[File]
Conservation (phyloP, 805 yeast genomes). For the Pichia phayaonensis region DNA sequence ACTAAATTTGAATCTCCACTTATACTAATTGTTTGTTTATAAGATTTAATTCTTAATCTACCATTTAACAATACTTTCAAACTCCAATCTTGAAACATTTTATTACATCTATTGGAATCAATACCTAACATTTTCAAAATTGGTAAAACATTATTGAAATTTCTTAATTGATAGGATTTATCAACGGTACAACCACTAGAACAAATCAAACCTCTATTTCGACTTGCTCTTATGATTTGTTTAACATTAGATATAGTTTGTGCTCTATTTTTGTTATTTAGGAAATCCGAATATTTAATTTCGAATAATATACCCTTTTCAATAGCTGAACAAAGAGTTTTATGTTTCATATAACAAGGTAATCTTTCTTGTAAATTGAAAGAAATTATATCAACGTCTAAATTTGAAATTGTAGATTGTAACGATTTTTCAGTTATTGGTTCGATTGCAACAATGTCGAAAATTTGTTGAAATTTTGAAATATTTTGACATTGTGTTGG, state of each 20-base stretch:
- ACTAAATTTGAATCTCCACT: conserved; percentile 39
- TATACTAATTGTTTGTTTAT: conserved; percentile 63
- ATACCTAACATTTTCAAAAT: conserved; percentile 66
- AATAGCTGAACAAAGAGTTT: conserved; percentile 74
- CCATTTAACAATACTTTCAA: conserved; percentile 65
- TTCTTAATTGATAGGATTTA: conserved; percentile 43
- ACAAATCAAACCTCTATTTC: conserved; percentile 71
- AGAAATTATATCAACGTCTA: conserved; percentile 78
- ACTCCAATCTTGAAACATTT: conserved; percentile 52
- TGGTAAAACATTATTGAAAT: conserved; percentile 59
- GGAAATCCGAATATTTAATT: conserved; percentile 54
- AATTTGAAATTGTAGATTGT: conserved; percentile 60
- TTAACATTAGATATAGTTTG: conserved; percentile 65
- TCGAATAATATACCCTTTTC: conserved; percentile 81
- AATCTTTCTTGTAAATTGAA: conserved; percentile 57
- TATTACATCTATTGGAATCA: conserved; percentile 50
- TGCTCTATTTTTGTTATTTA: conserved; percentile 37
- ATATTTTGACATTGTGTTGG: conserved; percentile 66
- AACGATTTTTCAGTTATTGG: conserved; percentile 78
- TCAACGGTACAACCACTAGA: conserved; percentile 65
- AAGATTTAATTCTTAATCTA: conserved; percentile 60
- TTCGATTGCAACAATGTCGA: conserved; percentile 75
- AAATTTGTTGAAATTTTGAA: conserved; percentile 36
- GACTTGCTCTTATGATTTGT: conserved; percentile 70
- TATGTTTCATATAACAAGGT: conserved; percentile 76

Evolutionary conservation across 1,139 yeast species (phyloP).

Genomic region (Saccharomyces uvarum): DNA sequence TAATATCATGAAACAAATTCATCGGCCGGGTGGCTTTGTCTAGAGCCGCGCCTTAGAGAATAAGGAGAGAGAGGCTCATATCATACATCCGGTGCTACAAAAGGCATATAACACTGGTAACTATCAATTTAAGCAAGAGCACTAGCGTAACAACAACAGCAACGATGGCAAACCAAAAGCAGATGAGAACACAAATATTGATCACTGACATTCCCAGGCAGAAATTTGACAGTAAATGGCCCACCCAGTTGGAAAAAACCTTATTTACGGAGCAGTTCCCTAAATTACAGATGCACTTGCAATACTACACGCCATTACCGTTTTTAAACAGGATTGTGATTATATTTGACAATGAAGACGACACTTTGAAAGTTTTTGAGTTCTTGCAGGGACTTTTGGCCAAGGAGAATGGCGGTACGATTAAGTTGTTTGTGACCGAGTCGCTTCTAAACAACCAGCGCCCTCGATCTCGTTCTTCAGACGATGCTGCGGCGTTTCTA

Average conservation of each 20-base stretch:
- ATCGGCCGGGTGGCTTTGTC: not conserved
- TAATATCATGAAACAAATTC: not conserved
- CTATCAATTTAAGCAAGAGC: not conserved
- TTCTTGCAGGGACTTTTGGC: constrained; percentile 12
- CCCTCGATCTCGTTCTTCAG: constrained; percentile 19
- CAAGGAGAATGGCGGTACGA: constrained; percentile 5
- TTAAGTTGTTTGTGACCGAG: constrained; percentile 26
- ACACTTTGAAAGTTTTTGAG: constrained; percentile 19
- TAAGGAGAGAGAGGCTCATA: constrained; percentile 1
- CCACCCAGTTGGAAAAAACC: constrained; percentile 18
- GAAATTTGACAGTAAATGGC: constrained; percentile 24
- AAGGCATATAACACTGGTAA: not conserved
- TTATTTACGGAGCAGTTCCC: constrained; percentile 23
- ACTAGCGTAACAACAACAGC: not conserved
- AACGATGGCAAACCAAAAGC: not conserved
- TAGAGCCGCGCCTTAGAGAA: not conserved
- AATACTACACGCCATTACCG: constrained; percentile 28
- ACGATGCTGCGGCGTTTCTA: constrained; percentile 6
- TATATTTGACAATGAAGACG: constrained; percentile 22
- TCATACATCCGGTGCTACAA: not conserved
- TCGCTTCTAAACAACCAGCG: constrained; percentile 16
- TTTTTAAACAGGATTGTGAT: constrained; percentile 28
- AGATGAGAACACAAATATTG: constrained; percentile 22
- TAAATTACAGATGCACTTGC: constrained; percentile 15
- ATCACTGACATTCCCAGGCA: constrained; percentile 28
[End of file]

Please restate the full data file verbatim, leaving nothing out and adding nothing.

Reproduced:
Conservation (phyloP, 805 yeast genomes). For the Pichia phayaonensis region DNA sequence ACTAAATTTGAATCTCCACTTATACTAATTGTTTGTTTATAAGATTTAATTCTTAATCTACCATTTAACAATACTTTCAAACTCCAATCTTGAAACATTTTATTACATCTATTGGAATCAATACCTAACATTTTCAAAATTGGTAAAACATTATTGAAATTTCTTAATTGATAGGATTTATCAACGGTACAACCACTAGAACAAATCAAACCTCTATTTCGACTTGCTCTTATGATTTGTTTAACATTAGATATAGTTTGTGCTCTATTTTTGTTATTTAGGAAATCCGAATATTTAATTTCGAATAATATACCCTTTTCAATAGCTGAACAAAGAGTTTTATGTTTCATATAACAAGGTAATCTTTCTTGTAAATTGAAAGAAATTATATCAACGTCTAAATTTGAAATTGTAGATTGTAACGATTTTTCAGTTATTGGTTCGATTGCAACAATGTCGAAAATTTGTTGAAATTTTGAAATATTTTGACATTGTGTTGG, state of each 20-base stretch:
- ACTAAATTTGAATCTCCACT: conserved; percentile 39
- TATACTAATTGTTTGTTTAT: conserved; percentile 63
- ATACCTAACATTTTCAAAAT: conserved; percentile 66
- AATAGCTGAACAAAGAGTTT: conserved; percentile 74
- CCATTTAACAATACTTTCAA: conserved; percentile 65
- TTCTTAATTGATAGGATTTA: conserved; percentile 43
- ACAAATCAAACCTCTATTTC: conserved; percentile 71
- AGAAATTATATCAACGTCTA: conserved; percentile 78
- ACTCCAATCTTGAAACATTT: conserved; percentile 52
- TGGTAAAACATTATTGAAAT: conserved; percentile 59
- GGAAATCCGAATATTTAATT: conserved; percentile 54
- AATTTGAAATTGTAGATTGT: conserved; percentile 60
- TTAACATTAGATATAGTTTG: conserved; percentile 65
- TCGAATAATATACCCTTTTC: conserved; percentile 81
- AATCTTTCTTGTAAATTGAA: conserved; percentile 57
- TATTACATCTATTGGAATCA: conserved; percentile 50
- TGCTCTATTTTTGTTATTTA: conserved; percentile 37
- ATATTTTGACATTGTGTTGG: conserved; percentile 66
- AACGATTTTTCAGTTATTGG: conserved; percentile 78
- TCAACGGTACAACCACTAGA: conserved; percentile 65
- AAGATTTAATTCTTAATCTA: conserved; percentile 60
- TTCGATTGCAACAATGTCGA: conserved; percentile 75
- AAATTTGTTGAAATTTTGAA: conserved; percentile 36
- GACTTGCTCTTATGATTTGT: conserved; percentile 70
- TATGTTTCATATAACAAGGT: conserved; percentile 76

Evolutionary conservation across 1,139 yeast species (phyloP).

Genomic region (Saccharomyces uvarum): DNA sequence TAATATCATGAAACAAATTCATCGGCCGGGTGGCTTTGTCTAGAGCCGCGCCTTAGAGAATAAGGAGAGAGAGGCTCATATCATACATCCGGTGCTACAAAAGGCATATAACACTGGTAACTATCAATTTAAGCAAGAGCACTAGCGTAACAACAACAGCAACGATGGCAAACCAAAAGCAGATGAGAACACAAATATTGATCACTGACATTCCCAGGCAGAAATTTGACAGTAAATGGCCCACCCAGTTGGAAAAAACCTTATTTACGGAGCAGTTCCCTAAATTACAGATGCACTTGCAATACTACACGCCATTACCGTTTTTAAACAGGATTGTGATTATATTTGACAATGAAGACGACACTTTGAAAGTTTTTGAGTTCTTGCAGGGACTTTTGGCCAAGGAGAATGGCGGTACGATTAAGTTGTTTGTGACCGAGTCGCTTCTAAACAACCAGCGCCCTCGATCTCGTTCTTCAGACGATGCTGCGGCGTTTCTA

Average conservation of each 20-base stretch:
- ATCGGCCGGGTGGCTTTGTC: not conserved
- TAATATCATGAAACAAATTC: not conserved
- CTATCAATTTAAGCAAGAGC: not conserved
- TTCTTGCAGGGACTTTTGGC: constrained; percentile 12
- CCCTCGATCTCGTTCTTCAG: constrained; percentile 19
- CAAGGAGAATGGCGGTACGA: constrained; percentile 5
- TTAAGTTGTTTGTGACCGAG: constrained; percentile 26
- ACACTTTGAAAGTTTTTGAG: constrained; percentile 19
- TAAGGAGAGAGAGGCTCATA: constrained; percentile 1
- CCACCCAGTTGGAAAAAACC: constrained; percentile 18
- GAAATTTGACAGTAAATGGC: constrained; percentile 24
- AAGGCATATAACACTGGTAA: not conserved
- TTATTTACGGAGCAGTTCCC: constrained; percentile 23
- ACTAGCGTAACAACAACAGC: not conserved
- AACGATGGCAAACCAAAAGC: not conserved
- TAGAGCCGCGCCTTAGAGAA: not conserved
- AATACTACACGCCATTACCG: constrained; percentile 28
- ACGATGCTGCGGCGTTTCTA: constrained; percentile 6
- TATATTTGACAATGAAGACG: constrained; percentile 22
- TCATACATCCGGTGCTACAA: not conserved
- TCGCTTCTAAACAACCAGCG: constrained; percentile 16
- TTTTTAAACAGGATTGTGAT: constrained; percentile 28
- AGATGAGAACACAAATATTG: constrained; percentile 22
- TAAATTACAGATGCACTTGC: constrained; percentile 15
- ATCACTGACATTCCCAGGCA: constrained; percentile 28